Lusekoften is finished. Just right on time on Monday Dec 30th last year.
Gosh, and another year. Annoyed by all the fireworks in the neighbourhood and being a lark at all days and nights of the year, I try to ignore it. But the date creeps in nevertheless. I never saw any significance in the turn of the year. In the long run, it doesn't make any differences.
This New Moon was extremely dark (I usually don't use a torch in the mordnings when I'm out with the dogs but the last mornings were extraordinary dark) and we still have rather warm weather for January. Though several media assured us that our notion of a White Christmas is only a recent invention. Up until 1836 there werde no Christmas postcards in Western Middle Europe with snow on them. European Santas (called Nikolaus and Christkind) climbed over snowless roofs and beautiful, autum like forests twinkled only illuminated by the stars with no snow refelctions. Only in the mid 19th century images of Vermont's snow filled forests arose and with them the image of a White Christmas. Supported by Hohoho chubby red Santas in reindeer driven sleighs and by some rather cold decembers between 1939 and 1970, we got the idea imprinted in our collective memory. Though I can recall that Christmas was more often than not a rather dullish, greenish, brown, rainy thing. And I'm not that old.
Anyway, it was what seems to be a typical Western Middle European Christmas, with rain and some sunshine and between 4 and 10 (or even more) degrees. And at least this week is about to stay this way. I don't complain, it will get colder soon enough. Though I wouldn't mind living in Norway in the cold and snow and the dark. But that's just me.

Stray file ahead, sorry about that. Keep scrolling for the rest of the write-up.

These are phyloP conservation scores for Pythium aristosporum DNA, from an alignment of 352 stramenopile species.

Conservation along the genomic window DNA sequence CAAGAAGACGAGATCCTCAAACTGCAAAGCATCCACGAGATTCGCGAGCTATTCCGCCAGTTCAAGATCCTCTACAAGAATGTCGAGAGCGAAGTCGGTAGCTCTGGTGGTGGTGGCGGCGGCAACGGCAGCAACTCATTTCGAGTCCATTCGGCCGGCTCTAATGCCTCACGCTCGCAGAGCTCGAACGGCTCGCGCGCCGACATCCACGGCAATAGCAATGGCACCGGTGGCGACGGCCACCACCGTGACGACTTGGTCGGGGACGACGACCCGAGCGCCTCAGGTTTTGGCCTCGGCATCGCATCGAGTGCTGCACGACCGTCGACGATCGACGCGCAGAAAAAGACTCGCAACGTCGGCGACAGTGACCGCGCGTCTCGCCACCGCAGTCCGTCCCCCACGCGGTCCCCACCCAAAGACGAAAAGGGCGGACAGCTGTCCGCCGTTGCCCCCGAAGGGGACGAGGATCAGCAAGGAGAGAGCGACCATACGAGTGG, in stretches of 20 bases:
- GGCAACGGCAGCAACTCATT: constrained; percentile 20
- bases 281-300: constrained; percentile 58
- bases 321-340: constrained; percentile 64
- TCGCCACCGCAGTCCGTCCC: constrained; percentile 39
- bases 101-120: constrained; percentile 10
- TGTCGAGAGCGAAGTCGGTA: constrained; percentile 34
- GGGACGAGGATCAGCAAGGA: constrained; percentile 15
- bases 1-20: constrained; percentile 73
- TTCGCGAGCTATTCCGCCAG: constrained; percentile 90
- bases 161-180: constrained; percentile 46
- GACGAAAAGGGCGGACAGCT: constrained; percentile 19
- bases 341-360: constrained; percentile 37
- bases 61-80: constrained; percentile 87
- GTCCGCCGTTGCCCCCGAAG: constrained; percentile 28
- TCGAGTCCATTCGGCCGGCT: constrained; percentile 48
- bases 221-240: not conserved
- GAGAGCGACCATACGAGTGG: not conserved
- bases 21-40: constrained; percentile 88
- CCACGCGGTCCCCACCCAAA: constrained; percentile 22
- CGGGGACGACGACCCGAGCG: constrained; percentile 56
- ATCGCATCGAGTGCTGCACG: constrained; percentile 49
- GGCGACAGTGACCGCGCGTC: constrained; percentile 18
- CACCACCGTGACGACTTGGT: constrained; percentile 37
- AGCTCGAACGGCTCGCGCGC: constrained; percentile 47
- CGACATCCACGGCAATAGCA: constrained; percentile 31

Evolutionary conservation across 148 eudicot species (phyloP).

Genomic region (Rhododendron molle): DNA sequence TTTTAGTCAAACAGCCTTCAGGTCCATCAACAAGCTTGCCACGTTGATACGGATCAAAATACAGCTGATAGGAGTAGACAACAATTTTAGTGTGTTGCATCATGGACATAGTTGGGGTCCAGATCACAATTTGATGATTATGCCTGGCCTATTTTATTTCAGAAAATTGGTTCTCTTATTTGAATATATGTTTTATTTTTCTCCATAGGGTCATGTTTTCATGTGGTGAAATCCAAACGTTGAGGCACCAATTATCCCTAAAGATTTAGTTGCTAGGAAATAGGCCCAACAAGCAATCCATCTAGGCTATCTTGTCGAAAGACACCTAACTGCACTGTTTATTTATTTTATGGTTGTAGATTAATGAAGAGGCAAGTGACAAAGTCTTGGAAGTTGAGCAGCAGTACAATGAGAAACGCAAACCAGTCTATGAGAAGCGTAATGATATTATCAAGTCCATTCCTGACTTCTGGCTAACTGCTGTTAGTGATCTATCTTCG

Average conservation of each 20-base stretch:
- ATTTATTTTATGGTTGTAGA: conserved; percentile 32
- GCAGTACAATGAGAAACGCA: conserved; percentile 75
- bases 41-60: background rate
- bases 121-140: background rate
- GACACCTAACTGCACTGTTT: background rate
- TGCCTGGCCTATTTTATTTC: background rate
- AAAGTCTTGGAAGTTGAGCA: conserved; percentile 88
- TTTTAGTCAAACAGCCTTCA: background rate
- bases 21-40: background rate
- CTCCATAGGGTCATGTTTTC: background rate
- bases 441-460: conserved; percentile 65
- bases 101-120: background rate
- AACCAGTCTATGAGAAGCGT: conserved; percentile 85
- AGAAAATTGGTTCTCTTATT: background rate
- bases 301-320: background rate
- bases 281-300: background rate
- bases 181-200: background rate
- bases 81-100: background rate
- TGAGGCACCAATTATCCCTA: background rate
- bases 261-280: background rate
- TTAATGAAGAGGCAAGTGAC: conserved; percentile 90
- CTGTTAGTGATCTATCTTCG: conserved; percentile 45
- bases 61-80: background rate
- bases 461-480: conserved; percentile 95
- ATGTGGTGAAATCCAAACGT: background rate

Which is why it doesn't really matter that my sweater is not exatcly finished yet. As the saying goes in weaving: It's not finished until it's wet finished. I haven't washed it yet. But it is finished enough to show you a nice picture.
Those bumps in the weld are from the needles that keep it straight. As long as the sweater's not washed, the weld will stick up and it looks ridiculous ;o)
As I wrote before, it is totally local and I love it.
And since it used not even 450g of yarn and I still have loads left, there is another one in the making already. Though I will have to cast on again today. I cast on yesterday already but there are way too many stitches. I'm of a good stocky build like all of my rustic ancestors but I'm not that round. Ease is all very well but le sac is not exactly my style. Next one's going to be more Fana style. I am a sucker for checkerboard patterns. I get my inspiration from one of the best sweater books there is: Priscilla Gibson Roberts' Knitting in the Old Way.
I wish you all a good new year. Be it as good as you wish. And full of wool and yarn and cloth and ideas that keep you warm and happy.